The U.S. Senate passed a modified $700 billion bailout package for the financial industry on Wednesday night, setting the stage for another vote in the House of Representatives as early as Friday. But the outlook for approval by the House remains uncertain.
U.S. Treasury Secretary Henry Paulson was set to mull over options with President Bush, the Chairman of the Federal Reserve and key members of Congress after the $700 billion bailout plan failed to pass the House of Representatives on Monday afternoon.
We asked more than 300 law firms to tell us what their most seasoned professionals thought of the financial meltdown. The verdict: an unprecedented crisis, unlike anything anyone has seen in many decades of practicing law.
The financial crisis raged on unabated in the early hours of Friday, with the government shutting down the country’s largest savings and loan bank amid an apparent breakdown in Congressional talks about a bailout of the banking industry.
As America's economic malaise catches up with many of the nation's leading law firms, associate bonuses — typically paid in December or January — will suffer, legal industry insiders say.
Between Heller Ehrman LLP’s demise following a series of failed merger talks and the uncertainty of the U.S. economy, some law firms may be wondering whether taking the plunge with another firm is such a good idea right now. But initial misgivings are not likely to slow the pace of law firm tie-ups, legal experts say.
Most of the work stemming from the current Wall Street crisis and the proposed $700 billion bailout plan will likely go to a small number of firms that enjoy long-standing client relationships with the major players involved.
Congressional Democrats and their allies are pushing for the U.S. government to limit executive compensation and help out homeowners facing foreclosure as part of its $700 billion plan to bail out Wall Street.
Rumblings of major changes at international law firm Heller Ehrman LLP grew to a roar Thursday as a source at the firm and outside experts said no scenario, including outright dissolution, was off the table. And while seasoned partners will have no problem finding work should the firm meet its maker, the situation for associates looks decidedly bleaker, job consultants say.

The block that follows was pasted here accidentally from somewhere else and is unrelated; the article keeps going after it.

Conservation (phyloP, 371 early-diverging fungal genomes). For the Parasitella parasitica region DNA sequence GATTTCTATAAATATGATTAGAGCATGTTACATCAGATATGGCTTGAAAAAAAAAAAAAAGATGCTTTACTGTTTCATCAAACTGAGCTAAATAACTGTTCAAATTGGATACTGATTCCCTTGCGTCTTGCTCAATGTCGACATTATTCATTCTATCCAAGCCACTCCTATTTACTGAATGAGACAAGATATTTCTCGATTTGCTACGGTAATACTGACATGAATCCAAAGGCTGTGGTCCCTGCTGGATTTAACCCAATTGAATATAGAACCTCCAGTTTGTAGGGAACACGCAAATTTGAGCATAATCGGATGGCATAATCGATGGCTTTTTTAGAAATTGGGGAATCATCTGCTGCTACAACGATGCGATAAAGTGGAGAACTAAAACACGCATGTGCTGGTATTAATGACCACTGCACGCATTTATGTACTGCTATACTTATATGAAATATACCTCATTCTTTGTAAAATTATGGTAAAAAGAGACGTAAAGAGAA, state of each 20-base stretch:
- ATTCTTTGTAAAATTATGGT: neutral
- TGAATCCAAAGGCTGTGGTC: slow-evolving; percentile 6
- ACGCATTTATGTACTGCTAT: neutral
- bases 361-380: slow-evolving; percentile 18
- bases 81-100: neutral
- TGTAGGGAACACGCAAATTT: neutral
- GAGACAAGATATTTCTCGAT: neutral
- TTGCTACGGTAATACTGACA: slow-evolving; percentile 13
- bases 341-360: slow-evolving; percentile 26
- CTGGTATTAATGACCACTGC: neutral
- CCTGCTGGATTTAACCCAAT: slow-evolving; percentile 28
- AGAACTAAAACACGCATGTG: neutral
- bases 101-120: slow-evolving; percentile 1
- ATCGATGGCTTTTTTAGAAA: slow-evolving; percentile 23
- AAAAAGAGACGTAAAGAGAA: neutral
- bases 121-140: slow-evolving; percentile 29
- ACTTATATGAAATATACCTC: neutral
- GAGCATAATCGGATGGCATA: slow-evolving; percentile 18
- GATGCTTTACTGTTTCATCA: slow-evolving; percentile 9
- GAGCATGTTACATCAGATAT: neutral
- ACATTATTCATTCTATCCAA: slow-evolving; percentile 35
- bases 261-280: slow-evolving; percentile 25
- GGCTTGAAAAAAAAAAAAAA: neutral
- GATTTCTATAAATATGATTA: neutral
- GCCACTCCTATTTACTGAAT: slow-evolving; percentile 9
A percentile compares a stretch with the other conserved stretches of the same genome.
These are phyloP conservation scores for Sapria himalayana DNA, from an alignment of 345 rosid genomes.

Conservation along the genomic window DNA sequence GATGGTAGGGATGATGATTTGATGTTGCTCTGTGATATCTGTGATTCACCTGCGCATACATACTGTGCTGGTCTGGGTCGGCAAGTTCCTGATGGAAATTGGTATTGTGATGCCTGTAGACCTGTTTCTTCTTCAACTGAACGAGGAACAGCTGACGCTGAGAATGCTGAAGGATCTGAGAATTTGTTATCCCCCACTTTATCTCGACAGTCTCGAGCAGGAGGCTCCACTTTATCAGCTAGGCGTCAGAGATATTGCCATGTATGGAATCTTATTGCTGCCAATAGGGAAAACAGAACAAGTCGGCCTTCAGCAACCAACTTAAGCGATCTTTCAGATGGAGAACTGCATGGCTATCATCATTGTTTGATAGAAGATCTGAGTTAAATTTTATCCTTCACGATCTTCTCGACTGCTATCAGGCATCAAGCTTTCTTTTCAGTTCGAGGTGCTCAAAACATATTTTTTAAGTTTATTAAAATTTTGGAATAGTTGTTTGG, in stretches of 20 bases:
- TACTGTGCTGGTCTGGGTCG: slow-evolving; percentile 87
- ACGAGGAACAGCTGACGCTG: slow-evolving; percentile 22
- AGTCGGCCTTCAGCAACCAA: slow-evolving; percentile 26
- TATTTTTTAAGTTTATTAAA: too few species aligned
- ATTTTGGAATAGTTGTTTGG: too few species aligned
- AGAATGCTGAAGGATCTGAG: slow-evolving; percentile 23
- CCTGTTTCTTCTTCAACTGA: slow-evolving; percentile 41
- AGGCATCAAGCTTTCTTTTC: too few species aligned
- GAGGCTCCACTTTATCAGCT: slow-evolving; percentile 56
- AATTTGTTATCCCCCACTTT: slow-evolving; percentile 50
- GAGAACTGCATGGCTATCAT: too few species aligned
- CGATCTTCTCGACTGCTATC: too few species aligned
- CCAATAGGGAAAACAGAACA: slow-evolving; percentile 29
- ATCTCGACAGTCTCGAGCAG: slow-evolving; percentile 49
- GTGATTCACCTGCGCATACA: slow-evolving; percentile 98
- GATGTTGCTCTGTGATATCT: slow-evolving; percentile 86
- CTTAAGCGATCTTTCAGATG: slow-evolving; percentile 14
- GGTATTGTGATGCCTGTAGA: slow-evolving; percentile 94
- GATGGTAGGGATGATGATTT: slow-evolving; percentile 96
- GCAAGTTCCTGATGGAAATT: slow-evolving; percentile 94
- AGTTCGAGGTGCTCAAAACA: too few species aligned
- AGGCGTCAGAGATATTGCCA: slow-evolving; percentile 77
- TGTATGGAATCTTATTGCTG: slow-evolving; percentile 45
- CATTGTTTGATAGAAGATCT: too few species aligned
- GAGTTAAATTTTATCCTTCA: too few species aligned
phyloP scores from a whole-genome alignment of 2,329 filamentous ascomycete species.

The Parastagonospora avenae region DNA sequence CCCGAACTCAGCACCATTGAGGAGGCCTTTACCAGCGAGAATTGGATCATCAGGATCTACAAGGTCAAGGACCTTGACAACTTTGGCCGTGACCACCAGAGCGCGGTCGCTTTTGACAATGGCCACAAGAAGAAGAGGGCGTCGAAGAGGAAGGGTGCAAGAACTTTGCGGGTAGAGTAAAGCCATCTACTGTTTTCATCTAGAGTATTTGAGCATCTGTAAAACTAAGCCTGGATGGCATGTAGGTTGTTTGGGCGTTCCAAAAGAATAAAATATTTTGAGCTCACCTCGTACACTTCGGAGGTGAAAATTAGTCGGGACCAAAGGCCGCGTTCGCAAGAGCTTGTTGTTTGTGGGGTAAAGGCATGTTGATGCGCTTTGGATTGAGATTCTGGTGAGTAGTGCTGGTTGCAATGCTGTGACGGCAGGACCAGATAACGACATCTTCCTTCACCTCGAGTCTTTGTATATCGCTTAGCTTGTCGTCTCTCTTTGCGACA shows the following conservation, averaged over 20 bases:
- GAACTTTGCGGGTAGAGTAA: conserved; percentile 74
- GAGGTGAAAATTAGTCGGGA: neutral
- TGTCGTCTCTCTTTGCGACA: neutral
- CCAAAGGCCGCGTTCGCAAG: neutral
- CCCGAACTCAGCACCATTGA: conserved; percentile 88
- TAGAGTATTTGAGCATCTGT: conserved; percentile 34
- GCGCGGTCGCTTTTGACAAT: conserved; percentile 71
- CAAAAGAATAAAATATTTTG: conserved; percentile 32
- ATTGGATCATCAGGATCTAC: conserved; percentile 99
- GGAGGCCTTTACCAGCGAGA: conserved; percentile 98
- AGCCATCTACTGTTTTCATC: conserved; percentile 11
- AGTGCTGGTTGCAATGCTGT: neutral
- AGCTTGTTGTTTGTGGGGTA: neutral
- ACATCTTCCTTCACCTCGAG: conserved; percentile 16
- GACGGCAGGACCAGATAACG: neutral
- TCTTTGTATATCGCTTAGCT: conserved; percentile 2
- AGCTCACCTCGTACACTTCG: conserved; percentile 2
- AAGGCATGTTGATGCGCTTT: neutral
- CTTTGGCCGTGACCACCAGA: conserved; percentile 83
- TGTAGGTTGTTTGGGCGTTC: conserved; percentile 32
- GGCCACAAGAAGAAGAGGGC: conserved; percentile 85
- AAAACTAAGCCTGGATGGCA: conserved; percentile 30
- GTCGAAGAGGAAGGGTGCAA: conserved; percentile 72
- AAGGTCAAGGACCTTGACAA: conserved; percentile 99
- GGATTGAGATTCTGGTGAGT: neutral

In times of financial turmoil, long-standing grudges, lagging practice groups and other weaknesses can become more pronounced. If it gets bad enough, firms can start to unravel. So what can be done to maintain the business when the going gets tough? Lawyers and industry insiders on Friday pointed to five interwoven concepts.
Experts are divided on how the $85 billion government bailout of American International Group Inc. will affect competition in the insurance industry and the role of the United States in promoting free markets abroad.
As the U.S. Supreme Court prepares to kick off a new term, antitrust lawyers are waiting with bated breath to see how the court will tackle a price-squeezing case that triggered a dispute between the U.S. Department of Justice and the Federal Trade Commission.
Already a year into the credit crunch, law firms are now faced with perhaps the most dramatic reorganization of Wall Street since the Great Depression, prompting questions of just how prepared firms are to weather the latest economic storm.
Bankrupt Wall Street titan Lehman Brothers Holdings Inc. is now racing against the clock to preserve the value of its 158-year-old business.
With Lehman Brothers Holdings filing for bankruptcy, Bank of America set to take over Merrill Lynch, and AIG about to announce a major restructuring, lawyers are facing unprecedented legal challenges for their Wall Street clients.
The U.S. Senate unanimously passed a bill Thursday that would overturn a series of Supreme Court decisions and expand what conditions are considered disabilities under the Americans with Disabilities Act.
The outlook for Lehman Brothers Holdings Inc. has gotten suddenly grimmer, with the investment bank admitting that it expects to suffer a loss of $3.9 billion in the third quarter as whispers of a potential bankruptcy grow louder.
A bill that would establish a new federal rule of evidence aimed at reducing the cost and time of reviewing e-mails and other documents requested in discovery to avoid accidental disclosure of privileged materials is a presidential pen stroke away from becoming law after being passed by the U.S. House of Representatives on Monday.
The U.S. government's seizure of mortgage giants Fannie Mae and Freddie Mac over the weekend is likely to spark a series of new lawsuits surrounding the troubled lenders and their now-former management, experts say.
The Bush administration's decision to place both Fannie Mae and Freddie Mac under "conservatorship" effectively amounts to the largest bankruptcies in U.S. history, even if the mortgage giants are not technically bankrupt.